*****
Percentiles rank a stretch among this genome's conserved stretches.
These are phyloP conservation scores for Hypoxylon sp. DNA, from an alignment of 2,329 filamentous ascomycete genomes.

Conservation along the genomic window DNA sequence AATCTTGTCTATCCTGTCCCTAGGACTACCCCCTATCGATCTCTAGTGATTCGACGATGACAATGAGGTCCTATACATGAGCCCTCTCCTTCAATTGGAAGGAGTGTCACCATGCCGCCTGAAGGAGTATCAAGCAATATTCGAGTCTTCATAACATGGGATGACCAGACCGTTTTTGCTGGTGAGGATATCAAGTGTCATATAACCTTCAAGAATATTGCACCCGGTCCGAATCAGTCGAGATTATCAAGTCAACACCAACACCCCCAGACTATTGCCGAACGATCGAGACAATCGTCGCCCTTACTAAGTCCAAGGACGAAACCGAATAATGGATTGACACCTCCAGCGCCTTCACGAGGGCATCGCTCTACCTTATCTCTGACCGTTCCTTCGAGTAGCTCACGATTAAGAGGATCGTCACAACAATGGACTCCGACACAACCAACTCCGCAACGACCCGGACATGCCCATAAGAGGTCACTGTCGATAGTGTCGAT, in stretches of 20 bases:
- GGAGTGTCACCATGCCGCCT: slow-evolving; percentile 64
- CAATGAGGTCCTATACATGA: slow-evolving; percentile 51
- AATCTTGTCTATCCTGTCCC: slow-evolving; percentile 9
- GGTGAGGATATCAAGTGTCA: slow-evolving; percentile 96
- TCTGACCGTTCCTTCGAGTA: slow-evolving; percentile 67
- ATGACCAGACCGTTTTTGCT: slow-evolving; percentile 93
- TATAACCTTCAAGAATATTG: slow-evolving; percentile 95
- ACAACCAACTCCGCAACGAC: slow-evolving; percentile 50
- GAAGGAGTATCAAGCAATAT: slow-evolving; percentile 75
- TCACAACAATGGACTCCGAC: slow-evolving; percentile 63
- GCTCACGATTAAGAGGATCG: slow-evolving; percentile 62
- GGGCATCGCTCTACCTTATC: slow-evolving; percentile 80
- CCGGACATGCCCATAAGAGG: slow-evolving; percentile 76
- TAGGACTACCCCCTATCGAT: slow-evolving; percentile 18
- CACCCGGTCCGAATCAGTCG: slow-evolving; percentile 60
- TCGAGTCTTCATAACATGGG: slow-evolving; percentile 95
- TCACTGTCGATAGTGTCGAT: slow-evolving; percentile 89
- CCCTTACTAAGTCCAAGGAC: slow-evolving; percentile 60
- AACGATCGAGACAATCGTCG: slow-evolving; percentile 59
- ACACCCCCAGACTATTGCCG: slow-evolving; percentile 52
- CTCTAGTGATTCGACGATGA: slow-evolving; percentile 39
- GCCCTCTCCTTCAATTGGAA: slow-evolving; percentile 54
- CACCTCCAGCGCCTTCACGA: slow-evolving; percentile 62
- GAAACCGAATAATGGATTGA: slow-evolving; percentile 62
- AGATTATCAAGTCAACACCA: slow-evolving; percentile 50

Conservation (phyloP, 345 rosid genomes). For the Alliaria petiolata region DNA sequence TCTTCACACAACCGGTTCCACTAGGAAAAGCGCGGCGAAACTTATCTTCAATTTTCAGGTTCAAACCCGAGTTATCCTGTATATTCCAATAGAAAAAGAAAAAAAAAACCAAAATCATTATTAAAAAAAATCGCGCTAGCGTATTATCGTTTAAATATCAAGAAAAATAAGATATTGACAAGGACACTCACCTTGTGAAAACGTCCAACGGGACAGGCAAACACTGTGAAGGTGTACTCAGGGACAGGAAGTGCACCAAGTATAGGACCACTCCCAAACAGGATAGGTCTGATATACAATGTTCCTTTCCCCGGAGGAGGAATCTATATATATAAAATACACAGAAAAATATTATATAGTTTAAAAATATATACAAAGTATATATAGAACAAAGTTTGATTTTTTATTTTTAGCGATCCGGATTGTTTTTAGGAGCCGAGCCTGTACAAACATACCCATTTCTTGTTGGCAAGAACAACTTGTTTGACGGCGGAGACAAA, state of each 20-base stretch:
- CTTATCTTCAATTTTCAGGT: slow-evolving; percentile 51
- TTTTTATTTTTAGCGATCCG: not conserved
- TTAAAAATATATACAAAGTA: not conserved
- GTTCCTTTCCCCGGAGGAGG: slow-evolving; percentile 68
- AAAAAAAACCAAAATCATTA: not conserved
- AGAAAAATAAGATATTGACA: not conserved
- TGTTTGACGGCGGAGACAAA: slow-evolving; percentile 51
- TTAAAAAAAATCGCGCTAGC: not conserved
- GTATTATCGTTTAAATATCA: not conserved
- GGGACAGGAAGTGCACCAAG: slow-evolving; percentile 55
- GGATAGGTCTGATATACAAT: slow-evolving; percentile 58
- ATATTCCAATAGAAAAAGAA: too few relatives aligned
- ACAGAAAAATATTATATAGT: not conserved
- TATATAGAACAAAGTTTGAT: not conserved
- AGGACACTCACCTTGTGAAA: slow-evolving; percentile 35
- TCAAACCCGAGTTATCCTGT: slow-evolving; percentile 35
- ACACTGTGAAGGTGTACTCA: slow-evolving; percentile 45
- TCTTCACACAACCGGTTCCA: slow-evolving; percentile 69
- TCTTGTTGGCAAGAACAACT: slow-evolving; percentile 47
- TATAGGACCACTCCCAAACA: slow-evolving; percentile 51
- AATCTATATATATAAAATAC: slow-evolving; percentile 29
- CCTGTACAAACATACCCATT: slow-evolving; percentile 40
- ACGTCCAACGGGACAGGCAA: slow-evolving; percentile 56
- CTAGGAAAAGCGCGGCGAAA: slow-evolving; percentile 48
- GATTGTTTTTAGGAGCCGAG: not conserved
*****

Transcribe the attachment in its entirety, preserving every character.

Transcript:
Percentiles rank a stretch among this genome's conserved stretches.
These are phyloP conservation scores for Hypoxylon sp. DNA, from an alignment of 2,329 filamentous ascomycete genomes.

Conservation along the genomic window DNA sequence AATCTTGTCTATCCTGTCCCTAGGACTACCCCCTATCGATCTCTAGTGATTCGACGATGACAATGAGGTCCTATACATGAGCCCTCTCCTTCAATTGGAAGGAGTGTCACCATGCCGCCTGAAGGAGTATCAAGCAATATTCGAGTCTTCATAACATGGGATGACCAGACCGTTTTTGCTGGTGAGGATATCAAGTGTCATATAACCTTCAAGAATATTGCACCCGGTCCGAATCAGTCGAGATTATCAAGTCAACACCAACACCCCCAGACTATTGCCGAACGATCGAGACAATCGTCGCCCTTACTAAGTCCAAGGACGAAACCGAATAATGGATTGACACCTCCAGCGCCTTCACGAGGGCATCGCTCTACCTTATCTCTGACCGTTCCTTCGAGTAGCTCACGATTAAGAGGATCGTCACAACAATGGACTCCGACACAACCAACTCCGCAACGACCCGGACATGCCCATAAGAGGTCACTGTCGATAGTGTCGAT, in stretches of 20 bases:
- GGAGTGTCACCATGCCGCCT: slow-evolving; percentile 64
- CAATGAGGTCCTATACATGA: slow-evolving; percentile 51
- AATCTTGTCTATCCTGTCCC: slow-evolving; percentile 9
- GGTGAGGATATCAAGTGTCA: slow-evolving; percentile 96
- TCTGACCGTTCCTTCGAGTA: slow-evolving; percentile 67
- ATGACCAGACCGTTTTTGCT: slow-evolving; percentile 93
- TATAACCTTCAAGAATATTG: slow-evolving; percentile 95
- ACAACCAACTCCGCAACGAC: slow-evolving; percentile 50
- GAAGGAGTATCAAGCAATAT: slow-evolving; percentile 75
- TCACAACAATGGACTCCGAC: slow-evolving; percentile 63
- GCTCACGATTAAGAGGATCG: slow-evolving; percentile 62
- GGGCATCGCTCTACCTTATC: slow-evolving; percentile 80
- CCGGACATGCCCATAAGAGG: slow-evolving; percentile 76
- TAGGACTACCCCCTATCGAT: slow-evolving; percentile 18
- CACCCGGTCCGAATCAGTCG: slow-evolving; percentile 60
- TCGAGTCTTCATAACATGGG: slow-evolving; percentile 95
- TCACTGTCGATAGTGTCGAT: slow-evolving; percentile 89
- CCCTTACTAAGTCCAAGGAC: slow-evolving; percentile 60
- AACGATCGAGACAATCGTCG: slow-evolving; percentile 59
- ACACCCCCAGACTATTGCCG: slow-evolving; percentile 52
- CTCTAGTGATTCGACGATGA: slow-evolving; percentile 39
- GCCCTCTCCTTCAATTGGAA: slow-evolving; percentile 54
- CACCTCCAGCGCCTTCACGA: slow-evolving; percentile 62
- GAAACCGAATAATGGATTGA: slow-evolving; percentile 62
- AGATTATCAAGTCAACACCA: slow-evolving; percentile 50

Conservation (phyloP, 345 rosid genomes). For the Alliaria petiolata region DNA sequence TCTTCACACAACCGGTTCCACTAGGAAAAGCGCGGCGAAACTTATCTTCAATTTTCAGGTTCAAACCCGAGTTATCCTGTATATTCCAATAGAAAAAGAAAAAAAAAACCAAAATCATTATTAAAAAAAATCGCGCTAGCGTATTATCGTTTAAATATCAAGAAAAATAAGATATTGACAAGGACACTCACCTTGTGAAAACGTCCAACGGGACAGGCAAACACTGTGAAGGTGTACTCAGGGACAGGAAGTGCACCAAGTATAGGACCACTCCCAAACAGGATAGGTCTGATATACAATGTTCCTTTCCCCGGAGGAGGAATCTATATATATAAAATACACAGAAAAATATTATATAGTTTAAAAATATATACAAAGTATATATAGAACAAAGTTTGATTTTTTATTTTTAGCGATCCGGATTGTTTTTAGGAGCCGAGCCTGTACAAACATACCCATTTCTTGTTGGCAAGAACAACTTGTTTGACGGCGGAGACAAA, state of each 20-base stretch:
- CTTATCTTCAATTTTCAGGT: slow-evolving; percentile 51
- TTTTTATTTTTAGCGATCCG: not conserved
- TTAAAAATATATACAAAGTA: not conserved
- GTTCCTTTCCCCGGAGGAGG: slow-evolving; percentile 68
- AAAAAAAACCAAAATCATTA: not conserved
- AGAAAAATAAGATATTGACA: not conserved
- TGTTTGACGGCGGAGACAAA: slow-evolving; percentile 51
- TTAAAAAAAATCGCGCTAGC: not conserved
- GTATTATCGTTTAAATATCA: not conserved
- GGGACAGGAAGTGCACCAAG: slow-evolving; percentile 55
- GGATAGGTCTGATATACAAT: slow-evolving; percentile 58
- ATATTCCAATAGAAAAAGAA: too few relatives aligned
- ACAGAAAAATATTATATAGT: not conserved
- TATATAGAACAAAGTTTGAT: not conserved
- AGGACACTCACCTTGTGAAA: slow-evolving; percentile 35
- TCAAACCCGAGTTATCCTGT: slow-evolving; percentile 35
- ACACTGTGAAGGTGTACTCA: slow-evolving; percentile 45
- TCTTCACACAACCGGTTCCA: slow-evolving; percentile 69
- TCTTGTTGGCAAGAACAACT: slow-evolving; percentile 47
- TATAGGACCACTCCCAAACA: slow-evolving; percentile 51
- AATCTATATATATAAAATAC: slow-evolving; percentile 29
- CCTGTACAAACATACCCATT: slow-evolving; percentile 40
- ACGTCCAACGGGACAGGCAA: slow-evolving; percentile 56
- CTAGGAAAAGCGCGGCGAAA: slow-evolving; percentile 48
- GATTGTTTTTAGGAGCCGAG: not conserved